IDEAS home Printed from
   My bibliography  Save this paper

Tax Reform: Lessons Learned


  • Glenn Jenkins

    () (Queen's University, Kingston, On, Canada)


In recent years there have been over twenty tax reforms that have taken a very different approach to the design of tax systems than those done one or two decades ago. This paper attempts to outline the changes that have taken place in the approach and policies of tax reform. A comparison is made between the previous tax reform efforts and the successful tax reforms that have taken place in the 1980s. Through time it has become obvious that highly progressive statutory income tax rate structures have contributed very little to bringing about a more equitable distribution of income. As a consequence, recent tax reforms have aimed at creating simpler systems with lower rates and broader tax bases. There is some evidence that the indirect tax system has assumed an increased role in the revenue systems of many countries. The value-added tax has spread rapidly since 1980, often with only one or two rates of tax action. In the case of LCDs, in spite of the availability of the microcomputer as an administrative tool, the efforts to create more efficient revenue systems are still greatly constrained by the inability to implement administrative reforms.

Suggested Citation

  • Glenn Jenkins, 1989. "Tax Reform: Lessons Learned," Development Discussion Papers 1989-02, JDI Executive Programs.
  • Handle: RePEc:qed:dpaper:79

    Download full text from publisher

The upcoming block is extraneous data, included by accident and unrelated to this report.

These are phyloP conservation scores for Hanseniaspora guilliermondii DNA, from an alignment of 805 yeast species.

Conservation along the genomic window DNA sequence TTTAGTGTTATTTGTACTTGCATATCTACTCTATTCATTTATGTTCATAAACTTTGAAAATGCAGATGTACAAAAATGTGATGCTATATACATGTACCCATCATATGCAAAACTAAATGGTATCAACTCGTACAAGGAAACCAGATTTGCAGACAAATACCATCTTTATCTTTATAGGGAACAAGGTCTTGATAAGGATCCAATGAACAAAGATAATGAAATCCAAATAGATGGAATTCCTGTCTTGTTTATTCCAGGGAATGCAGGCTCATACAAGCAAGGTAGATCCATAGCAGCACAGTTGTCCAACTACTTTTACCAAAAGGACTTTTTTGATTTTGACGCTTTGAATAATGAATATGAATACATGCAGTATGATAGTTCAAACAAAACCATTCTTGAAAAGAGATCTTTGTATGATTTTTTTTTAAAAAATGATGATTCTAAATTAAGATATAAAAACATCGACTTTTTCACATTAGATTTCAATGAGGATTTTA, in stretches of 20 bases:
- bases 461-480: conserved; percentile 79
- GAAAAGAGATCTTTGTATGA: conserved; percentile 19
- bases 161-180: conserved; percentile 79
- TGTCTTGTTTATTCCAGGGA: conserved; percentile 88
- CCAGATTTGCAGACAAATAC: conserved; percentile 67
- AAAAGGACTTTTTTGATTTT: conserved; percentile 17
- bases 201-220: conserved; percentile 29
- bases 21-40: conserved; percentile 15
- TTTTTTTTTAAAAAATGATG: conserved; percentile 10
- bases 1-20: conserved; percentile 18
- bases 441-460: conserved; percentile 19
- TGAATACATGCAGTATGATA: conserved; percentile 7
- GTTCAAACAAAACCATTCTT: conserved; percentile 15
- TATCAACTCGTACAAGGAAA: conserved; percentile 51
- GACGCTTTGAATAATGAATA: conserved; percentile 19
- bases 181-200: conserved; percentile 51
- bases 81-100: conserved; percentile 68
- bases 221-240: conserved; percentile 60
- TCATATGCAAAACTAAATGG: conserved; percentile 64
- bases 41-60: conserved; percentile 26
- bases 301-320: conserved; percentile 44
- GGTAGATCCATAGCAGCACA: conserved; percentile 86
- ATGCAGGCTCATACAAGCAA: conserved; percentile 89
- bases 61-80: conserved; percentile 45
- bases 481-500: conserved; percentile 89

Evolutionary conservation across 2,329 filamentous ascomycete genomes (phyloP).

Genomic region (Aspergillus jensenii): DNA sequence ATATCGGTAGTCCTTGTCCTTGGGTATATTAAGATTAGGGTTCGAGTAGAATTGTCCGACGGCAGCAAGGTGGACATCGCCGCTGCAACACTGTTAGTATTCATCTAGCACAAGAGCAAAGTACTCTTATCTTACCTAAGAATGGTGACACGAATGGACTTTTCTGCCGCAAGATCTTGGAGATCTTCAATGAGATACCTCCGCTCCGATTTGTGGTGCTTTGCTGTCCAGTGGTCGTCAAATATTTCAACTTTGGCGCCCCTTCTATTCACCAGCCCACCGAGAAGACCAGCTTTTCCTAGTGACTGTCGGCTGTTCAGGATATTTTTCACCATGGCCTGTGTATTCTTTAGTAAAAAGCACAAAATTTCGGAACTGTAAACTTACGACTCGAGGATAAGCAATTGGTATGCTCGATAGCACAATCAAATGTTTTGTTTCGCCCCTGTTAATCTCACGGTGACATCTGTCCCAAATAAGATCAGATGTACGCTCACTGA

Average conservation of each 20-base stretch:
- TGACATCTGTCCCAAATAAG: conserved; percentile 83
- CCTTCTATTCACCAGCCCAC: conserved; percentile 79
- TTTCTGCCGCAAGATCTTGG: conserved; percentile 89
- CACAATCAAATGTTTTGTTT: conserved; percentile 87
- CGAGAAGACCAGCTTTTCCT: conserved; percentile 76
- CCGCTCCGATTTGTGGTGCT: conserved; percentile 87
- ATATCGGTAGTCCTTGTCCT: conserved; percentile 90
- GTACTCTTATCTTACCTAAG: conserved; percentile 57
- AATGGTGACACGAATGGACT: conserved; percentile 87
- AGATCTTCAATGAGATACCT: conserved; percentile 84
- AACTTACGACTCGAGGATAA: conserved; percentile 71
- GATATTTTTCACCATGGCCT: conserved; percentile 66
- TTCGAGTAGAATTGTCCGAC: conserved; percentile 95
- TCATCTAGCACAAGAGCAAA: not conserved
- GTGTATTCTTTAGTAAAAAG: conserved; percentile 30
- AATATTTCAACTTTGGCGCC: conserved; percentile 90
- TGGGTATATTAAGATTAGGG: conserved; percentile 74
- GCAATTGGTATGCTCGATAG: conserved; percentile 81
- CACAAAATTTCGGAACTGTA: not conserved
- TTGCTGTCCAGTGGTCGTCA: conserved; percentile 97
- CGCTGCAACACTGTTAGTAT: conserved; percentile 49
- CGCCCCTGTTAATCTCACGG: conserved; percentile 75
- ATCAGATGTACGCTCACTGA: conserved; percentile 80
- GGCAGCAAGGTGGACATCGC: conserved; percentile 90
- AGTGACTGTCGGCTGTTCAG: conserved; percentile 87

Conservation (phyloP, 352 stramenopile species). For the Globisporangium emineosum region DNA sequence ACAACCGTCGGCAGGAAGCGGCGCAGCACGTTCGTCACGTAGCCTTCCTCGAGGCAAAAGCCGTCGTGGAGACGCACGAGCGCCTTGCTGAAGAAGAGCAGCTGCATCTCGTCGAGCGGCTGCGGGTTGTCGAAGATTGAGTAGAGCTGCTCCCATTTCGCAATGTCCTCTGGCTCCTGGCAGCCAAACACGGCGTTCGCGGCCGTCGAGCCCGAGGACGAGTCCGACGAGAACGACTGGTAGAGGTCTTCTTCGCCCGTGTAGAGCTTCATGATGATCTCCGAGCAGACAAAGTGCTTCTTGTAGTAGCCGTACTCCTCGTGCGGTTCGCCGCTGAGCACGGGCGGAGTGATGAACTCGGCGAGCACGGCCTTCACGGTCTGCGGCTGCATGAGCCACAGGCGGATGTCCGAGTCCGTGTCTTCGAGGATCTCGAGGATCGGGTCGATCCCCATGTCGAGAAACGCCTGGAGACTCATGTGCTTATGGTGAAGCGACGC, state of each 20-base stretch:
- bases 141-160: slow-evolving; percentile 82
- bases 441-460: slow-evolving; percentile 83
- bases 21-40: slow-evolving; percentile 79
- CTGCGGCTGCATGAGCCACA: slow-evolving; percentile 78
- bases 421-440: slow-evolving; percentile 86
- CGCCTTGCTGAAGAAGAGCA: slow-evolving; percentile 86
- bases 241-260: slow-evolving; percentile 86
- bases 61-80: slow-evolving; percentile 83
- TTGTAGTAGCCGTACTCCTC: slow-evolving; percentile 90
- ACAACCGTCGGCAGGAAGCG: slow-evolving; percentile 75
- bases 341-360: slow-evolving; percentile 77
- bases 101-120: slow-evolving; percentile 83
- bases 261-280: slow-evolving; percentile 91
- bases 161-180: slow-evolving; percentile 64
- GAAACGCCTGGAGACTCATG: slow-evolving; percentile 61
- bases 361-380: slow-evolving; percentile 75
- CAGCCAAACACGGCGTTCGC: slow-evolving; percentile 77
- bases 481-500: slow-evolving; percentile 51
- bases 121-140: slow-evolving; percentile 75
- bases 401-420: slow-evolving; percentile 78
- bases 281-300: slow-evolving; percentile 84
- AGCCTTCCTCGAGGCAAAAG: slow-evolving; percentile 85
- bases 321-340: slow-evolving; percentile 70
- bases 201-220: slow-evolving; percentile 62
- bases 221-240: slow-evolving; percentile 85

File URL:
    Download Restriction: no


    Citations are extracted by the CitEc Project, subscribe to its RSS feed for this item.

    Cited by:

    1. Glenn Jenkins & EDWIN FORLEMU, 1993. "Enhancing Voluntary Compliance By Reducing Compliance Costs: A Taxpayer Service Approach," Development Discussion Papers 1993-04, JDI Executive Programs.

    More about this item


    tax reform; approach; policies;

    JEL classification:

    • H20 - Public Economics - - Taxation, Subsidies, and Revenue - - - General


    Access and download statistics


    All material on this site has been provided by the respective publishers and authors. You can help correct errors and omissions. When requesting a correction, please mention this item's handle: RePEc:qed:dpaper:79. See general information about how to correct material in RePEc.

    For technical questions regarding this item, or to correct its authors, title, abstract, bibliographic or download information, contact: (Bahman Kashi). General contact details of provider: .

    If you have authored this item and are not yet registered with RePEc, we encourage you to do it here. This allows to link your profile to this item. It also allows you to accept potential citations to this item that we are uncertain about.

    We have no references for this item. You can help adding them by using this form .

    If you know of missing items citing this one, you can help us creating those links by adding the relevant references in the same way as above, for each refering item. If you are a registered author of this item, you may also want to check the "citations" tab in your RePEc Author Service profile, as there may be some citations waiting for confirmation.

    Please note that corrections may take a couple of weeks to filter through the various RePEc services.

    IDEAS is a RePEc service hosted by the Research Division of the Federal Reserve Bank of St. Louis . RePEc uses bibliographic data supplied by the respective publishers.